The Jewish Press \273 \273 Exposed_ Switzerland\222s

Exposed: Switzerland’s Shameful Capitulation
to PLO Terrorism
Part of a Swissair blown fuselage following a crash.
Photo Credit: Plane Sciences
Switzerland and the terrorist Palestine Liberation Organization
(PLO) agreed on a secret deal back in 1970, whereby the latter
would no longer carry out bloody attacks against the Swiss, Neue
Zürcher Zeitung (NZZ) reported Wednesday. According to the
report, a delegation led by Foreign Minister Pierre Graber met
senior PLO officials in Geneva to negotiate a pact offering
diplomatic support for the Palestinians and their cause in return for
assurances there would be no more attacks.
Palestinian terrorism in Switzerland began in February 1969, when
a PLO squad attacked an El Al plane in Zurich killing one of the
crew members. Three terrorists were arrested and sentenced to life
in prison. One year later, in February 1970, George Habash’s
Popular Front for the Liberation of Palestine (PFLP) blew up a
Swissair plane in mid flight killing 47 passengers and crew,
including 15 Israelis. The plane fell only 900 yards from a Swiss
nuclear research reactor. And on September 6, 1970, a Swissair
plane on its way to the US was hijacked. Three other planes were
hijacked at the same time, including an El Al flight, the only one
where the hijackers were subdued.
So the Swiss had a lot at stake and a serious motivation to try to
be spared from new attacks.
The first contacts between the Swiss minister and the Palestinians,
according to NZZ, was initiated by Jean Ziegler, a controversial
leftwing member of the Swiss parliament at the time and a
professor of sociology at the University of Geneva and the
Sorbonne, Paris, who nowadays serves as member of the Advisory
Committee to the United Nations Human Rights Council.[23.01.2016 17:25:17]
The Jewish Press » » Exposed: Switzerland’s Shameful Capitulation to PLO Terrorism
The talks had to remain clandestine, so as not to create a
diplomatic crisis with the United States, Britain, Germany and
Israel, according to the newspaper report. And full details of the
agreement are still locked away under a 50-year statute of
limitations. But NZZ insists there was a deal and it was as shameful
as they come. Ziegler connected the PLO with FM Graber, who was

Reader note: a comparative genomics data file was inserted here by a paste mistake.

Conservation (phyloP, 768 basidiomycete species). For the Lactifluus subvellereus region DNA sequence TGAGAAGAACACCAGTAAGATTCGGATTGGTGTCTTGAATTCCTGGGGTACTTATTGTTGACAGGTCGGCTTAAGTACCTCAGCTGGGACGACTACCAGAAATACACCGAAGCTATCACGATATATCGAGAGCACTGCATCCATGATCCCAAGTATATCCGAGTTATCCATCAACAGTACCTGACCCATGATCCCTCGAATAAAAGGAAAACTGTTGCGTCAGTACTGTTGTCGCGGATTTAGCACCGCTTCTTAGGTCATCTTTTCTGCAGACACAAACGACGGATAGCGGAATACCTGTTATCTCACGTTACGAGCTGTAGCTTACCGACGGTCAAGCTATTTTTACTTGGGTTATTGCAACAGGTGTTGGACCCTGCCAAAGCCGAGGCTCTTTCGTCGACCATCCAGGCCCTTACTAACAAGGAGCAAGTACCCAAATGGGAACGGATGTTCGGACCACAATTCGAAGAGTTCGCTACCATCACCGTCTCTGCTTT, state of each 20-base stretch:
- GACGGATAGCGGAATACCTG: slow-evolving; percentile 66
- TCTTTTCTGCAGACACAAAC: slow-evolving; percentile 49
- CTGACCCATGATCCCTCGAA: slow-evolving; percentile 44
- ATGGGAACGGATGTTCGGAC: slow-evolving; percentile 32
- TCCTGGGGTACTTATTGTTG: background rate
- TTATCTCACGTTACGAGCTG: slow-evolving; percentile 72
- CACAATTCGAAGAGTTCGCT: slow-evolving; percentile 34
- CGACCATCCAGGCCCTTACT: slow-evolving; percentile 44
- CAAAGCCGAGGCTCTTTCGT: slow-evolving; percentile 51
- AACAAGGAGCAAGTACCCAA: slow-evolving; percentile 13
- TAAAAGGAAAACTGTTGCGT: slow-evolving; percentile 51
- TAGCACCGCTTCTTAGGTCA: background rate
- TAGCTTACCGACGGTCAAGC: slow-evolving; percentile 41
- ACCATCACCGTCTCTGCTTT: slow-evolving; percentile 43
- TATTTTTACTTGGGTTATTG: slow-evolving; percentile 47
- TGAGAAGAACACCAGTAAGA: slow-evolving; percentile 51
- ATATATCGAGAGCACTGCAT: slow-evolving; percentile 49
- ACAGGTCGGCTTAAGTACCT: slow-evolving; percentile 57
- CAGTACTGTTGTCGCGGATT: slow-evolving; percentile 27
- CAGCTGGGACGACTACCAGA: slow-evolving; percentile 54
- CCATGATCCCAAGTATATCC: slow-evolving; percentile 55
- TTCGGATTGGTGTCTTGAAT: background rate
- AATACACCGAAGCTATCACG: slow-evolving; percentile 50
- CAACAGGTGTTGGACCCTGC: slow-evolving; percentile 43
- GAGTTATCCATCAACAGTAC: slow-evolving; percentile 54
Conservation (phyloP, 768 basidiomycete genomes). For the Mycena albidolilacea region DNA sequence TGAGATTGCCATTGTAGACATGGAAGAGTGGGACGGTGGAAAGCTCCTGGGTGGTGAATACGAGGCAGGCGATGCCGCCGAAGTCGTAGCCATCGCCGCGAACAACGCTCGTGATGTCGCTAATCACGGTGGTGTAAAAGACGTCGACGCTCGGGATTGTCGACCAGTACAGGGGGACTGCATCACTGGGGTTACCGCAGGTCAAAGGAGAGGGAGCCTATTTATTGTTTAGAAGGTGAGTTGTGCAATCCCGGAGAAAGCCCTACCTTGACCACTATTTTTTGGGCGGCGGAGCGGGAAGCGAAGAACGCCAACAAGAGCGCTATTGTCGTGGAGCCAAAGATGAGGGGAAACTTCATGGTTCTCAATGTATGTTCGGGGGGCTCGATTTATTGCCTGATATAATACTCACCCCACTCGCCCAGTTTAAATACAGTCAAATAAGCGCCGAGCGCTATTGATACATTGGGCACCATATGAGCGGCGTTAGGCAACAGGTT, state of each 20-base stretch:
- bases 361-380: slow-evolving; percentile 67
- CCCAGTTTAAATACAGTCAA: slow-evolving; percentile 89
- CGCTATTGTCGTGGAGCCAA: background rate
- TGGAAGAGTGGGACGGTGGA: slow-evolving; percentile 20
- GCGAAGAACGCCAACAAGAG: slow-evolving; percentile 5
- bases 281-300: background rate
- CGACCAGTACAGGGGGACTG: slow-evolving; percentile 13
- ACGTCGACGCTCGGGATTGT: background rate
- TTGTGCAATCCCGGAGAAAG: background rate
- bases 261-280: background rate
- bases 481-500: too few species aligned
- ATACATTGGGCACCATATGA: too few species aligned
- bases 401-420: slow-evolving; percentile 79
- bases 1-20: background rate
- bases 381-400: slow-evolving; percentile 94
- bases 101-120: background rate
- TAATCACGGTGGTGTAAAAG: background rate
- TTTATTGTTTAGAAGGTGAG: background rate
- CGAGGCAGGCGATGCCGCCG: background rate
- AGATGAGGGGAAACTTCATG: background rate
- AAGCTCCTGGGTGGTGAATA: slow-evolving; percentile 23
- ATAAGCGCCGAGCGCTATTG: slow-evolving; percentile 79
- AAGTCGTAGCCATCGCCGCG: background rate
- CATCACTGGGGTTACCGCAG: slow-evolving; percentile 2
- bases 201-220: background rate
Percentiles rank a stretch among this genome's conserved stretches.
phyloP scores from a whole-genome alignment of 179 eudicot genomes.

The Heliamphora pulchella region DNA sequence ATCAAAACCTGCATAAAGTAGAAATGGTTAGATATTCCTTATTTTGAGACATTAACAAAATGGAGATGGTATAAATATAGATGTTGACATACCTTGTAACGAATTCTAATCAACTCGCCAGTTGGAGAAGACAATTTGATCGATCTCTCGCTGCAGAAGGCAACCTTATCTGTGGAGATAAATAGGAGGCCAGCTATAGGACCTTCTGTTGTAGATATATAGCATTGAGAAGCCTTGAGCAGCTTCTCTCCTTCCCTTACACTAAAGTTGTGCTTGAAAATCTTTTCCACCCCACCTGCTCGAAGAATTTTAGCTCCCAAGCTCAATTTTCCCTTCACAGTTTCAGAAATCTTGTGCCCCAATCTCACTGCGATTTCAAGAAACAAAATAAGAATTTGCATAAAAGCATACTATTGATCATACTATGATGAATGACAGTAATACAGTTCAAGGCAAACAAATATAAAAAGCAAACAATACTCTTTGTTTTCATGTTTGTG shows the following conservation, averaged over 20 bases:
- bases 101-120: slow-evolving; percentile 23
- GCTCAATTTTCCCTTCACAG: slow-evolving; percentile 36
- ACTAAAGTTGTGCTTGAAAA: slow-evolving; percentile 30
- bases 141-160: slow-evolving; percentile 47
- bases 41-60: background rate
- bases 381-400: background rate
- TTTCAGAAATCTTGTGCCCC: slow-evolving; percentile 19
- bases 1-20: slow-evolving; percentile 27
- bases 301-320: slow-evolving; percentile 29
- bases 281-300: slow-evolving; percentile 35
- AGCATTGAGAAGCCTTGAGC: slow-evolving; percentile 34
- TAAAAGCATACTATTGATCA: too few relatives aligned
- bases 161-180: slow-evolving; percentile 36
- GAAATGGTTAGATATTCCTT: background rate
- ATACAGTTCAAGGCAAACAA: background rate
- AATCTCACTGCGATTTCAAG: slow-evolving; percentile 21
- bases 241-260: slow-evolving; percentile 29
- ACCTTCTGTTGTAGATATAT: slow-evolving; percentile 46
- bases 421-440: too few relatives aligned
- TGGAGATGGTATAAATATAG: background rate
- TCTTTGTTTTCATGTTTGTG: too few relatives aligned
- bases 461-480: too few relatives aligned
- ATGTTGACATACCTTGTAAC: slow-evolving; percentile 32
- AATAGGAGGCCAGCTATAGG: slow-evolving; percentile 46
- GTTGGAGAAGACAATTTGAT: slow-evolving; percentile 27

member of his party, and they came up with four guarantees:
The Swiss released the terrorists who only one year earlier had
been sentenced to life in prison.
Switzerland committed to supporting PLO interests in international
diplomatic circles.
The Swiss got the PLO an observer’s status at the UN Geneva
And, most important, the Swiss became permanent PLO hostages,
since at any time Chairman Arafat could expose them to the world
as the cowards they were. Over the years the PLO has taken full
advantage of this, under the double threat of revealing the deal
and renewing terror attacks. To this day the extent of the Swiss
service and capitulation to the PLO is not fully known.
And there was the matter of Farouk Kaddoumi, Secretary-general
of Fatah’s central committee, whose relative had been charged with
blowing up those 47 Swissair passengers in February 1970. But
then, overnight, the charges were dropped.
Diplomatic Documents of Switzerland (DDS), a research project that
edits important documents on Swiss foreign relations and
contemporary history, on Wednesday pooh-pooed the importance
of those reported contacts between Switzerland and PLO officials.
“The Graber talks in Geneva in September 1970 have not been
known before, but they are unlikely to have had a decisive impact
on further developments in relations between Switzerland and the
PLO,” they said in a statement. They insist they found no trace of
the Geneva meeting in official documents.
And they say they doubt Swiss closer official ties with PLO
representatives in the mid 1970s were directly connected to the
alleged secret deal. But they did find official documents saying the
Swiss government was very much interested in letting the PLO set
up an office in Geneva to “reduce the danger of terror attacks in
The report comes in advance of an NZZ launch of a new book by
one of its journalists, Marcel Gyr, who interviewed former
Palestinian and Swiss officials as well as Ziegler himself.
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